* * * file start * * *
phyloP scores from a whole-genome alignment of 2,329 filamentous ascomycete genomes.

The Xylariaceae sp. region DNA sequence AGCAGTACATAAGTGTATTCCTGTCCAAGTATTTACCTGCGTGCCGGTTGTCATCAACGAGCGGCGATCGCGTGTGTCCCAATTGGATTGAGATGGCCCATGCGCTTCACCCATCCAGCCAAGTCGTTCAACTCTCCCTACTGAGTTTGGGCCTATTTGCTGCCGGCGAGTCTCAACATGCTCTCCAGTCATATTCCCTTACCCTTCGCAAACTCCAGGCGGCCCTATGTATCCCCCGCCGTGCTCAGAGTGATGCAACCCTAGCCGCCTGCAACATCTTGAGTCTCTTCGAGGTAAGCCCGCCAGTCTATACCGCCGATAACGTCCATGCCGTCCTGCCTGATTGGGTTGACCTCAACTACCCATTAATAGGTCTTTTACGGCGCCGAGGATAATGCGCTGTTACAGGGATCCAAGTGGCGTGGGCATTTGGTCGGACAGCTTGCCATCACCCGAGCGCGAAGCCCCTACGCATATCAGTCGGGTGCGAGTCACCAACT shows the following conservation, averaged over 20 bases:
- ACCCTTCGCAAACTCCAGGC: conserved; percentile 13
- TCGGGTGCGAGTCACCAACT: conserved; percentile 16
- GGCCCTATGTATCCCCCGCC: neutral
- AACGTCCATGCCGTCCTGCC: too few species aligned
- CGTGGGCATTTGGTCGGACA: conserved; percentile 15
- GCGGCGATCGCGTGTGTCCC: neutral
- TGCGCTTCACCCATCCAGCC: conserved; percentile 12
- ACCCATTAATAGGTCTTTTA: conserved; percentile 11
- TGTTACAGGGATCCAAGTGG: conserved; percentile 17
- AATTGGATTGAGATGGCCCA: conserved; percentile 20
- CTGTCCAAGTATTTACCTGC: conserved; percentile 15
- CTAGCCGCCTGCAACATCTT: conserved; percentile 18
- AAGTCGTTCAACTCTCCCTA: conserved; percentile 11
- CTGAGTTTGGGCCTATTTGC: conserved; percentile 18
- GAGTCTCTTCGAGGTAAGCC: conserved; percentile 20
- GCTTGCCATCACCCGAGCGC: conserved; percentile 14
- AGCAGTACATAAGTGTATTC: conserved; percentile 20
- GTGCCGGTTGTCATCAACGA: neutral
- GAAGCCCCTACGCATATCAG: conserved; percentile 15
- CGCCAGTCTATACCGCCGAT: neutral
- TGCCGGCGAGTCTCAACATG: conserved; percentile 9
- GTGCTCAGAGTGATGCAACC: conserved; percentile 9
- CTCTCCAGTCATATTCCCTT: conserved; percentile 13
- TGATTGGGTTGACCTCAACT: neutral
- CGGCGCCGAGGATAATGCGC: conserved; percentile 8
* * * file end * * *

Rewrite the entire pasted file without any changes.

phyloP scores from a whole-genome alignment of 2,329 filamentous ascomycete genomes.

The Xylariaceae sp. region DNA sequence AGCAGTACATAAGTGTATTCCTGTCCAAGTATTTACCTGCGTGCCGGTTGTCATCAACGAGCGGCGATCGCGTGTGTCCCAATTGGATTGAGATGGCCCATGCGCTTCACCCATCCAGCCAAGTCGTTCAACTCTCCCTACTGAGTTTGGGCCTATTTGCTGCCGGCGAGTCTCAACATGCTCTCCAGTCATATTCCCTTACCCTTCGCAAACTCCAGGCGGCCCTATGTATCCCCCGCCGTGCTCAGAGTGATGCAACCCTAGCCGCCTGCAACATCTTGAGTCTCTTCGAGGTAAGCCCGCCAGTCTATACCGCCGATAACGTCCATGCCGTCCTGCCTGATTGGGTTGACCTCAACTACCCATTAATAGGTCTTTTACGGCGCCGAGGATAATGCGCTGTTACAGGGATCCAAGTGGCGTGGGCATTTGGTCGGACAGCTTGCCATCACCCGAGCGCGAAGCCCCTACGCATATCAGTCGGGTGCGAGTCACCAACT shows the following conservation, averaged over 20 bases:
- ACCCTTCGCAAACTCCAGGC: conserved; percentile 13
- TCGGGTGCGAGTCACCAACT: conserved; percentile 16
- GGCCCTATGTATCCCCCGCC: neutral
- AACGTCCATGCCGTCCTGCC: too few species aligned
- CGTGGGCATTTGGTCGGACA: conserved; percentile 15
- GCGGCGATCGCGTGTGTCCC: neutral
- TGCGCTTCACCCATCCAGCC: conserved; percentile 12
- ACCCATTAATAGGTCTTTTA: conserved; percentile 11
- TGTTACAGGGATCCAAGTGG: conserved; percentile 17
- AATTGGATTGAGATGGCCCA: conserved; percentile 20
- CTGTCCAAGTATTTACCTGC: conserved; percentile 15
- CTAGCCGCCTGCAACATCTT: conserved; percentile 18
- AAGTCGTTCAACTCTCCCTA: conserved; percentile 11
- CTGAGTTTGGGCCTATTTGC: conserved; percentile 18
- GAGTCTCTTCGAGGTAAGCC: conserved; percentile 20
- GCTTGCCATCACCCGAGCGC: conserved; percentile 14
- AGCAGTACATAAGTGTATTC: conserved; percentile 20
- GTGCCGGTTGTCATCAACGA: neutral
- GAAGCCCCTACGCATATCAG: conserved; percentile 15
- CGCCAGTCTATACCGCCGAT: neutral
- TGCCGGCGAGTCTCAACATG: conserved; percentile 9
- GTGCTCAGAGTGATGCAACC: conserved; percentile 9
- CTCTCCAGTCATATTCCCTT: conserved; percentile 13
- TGATTGGGTTGACCTCAACT: neutral
- CGGCGCCGAGGATAATGCGC: conserved; percentile 8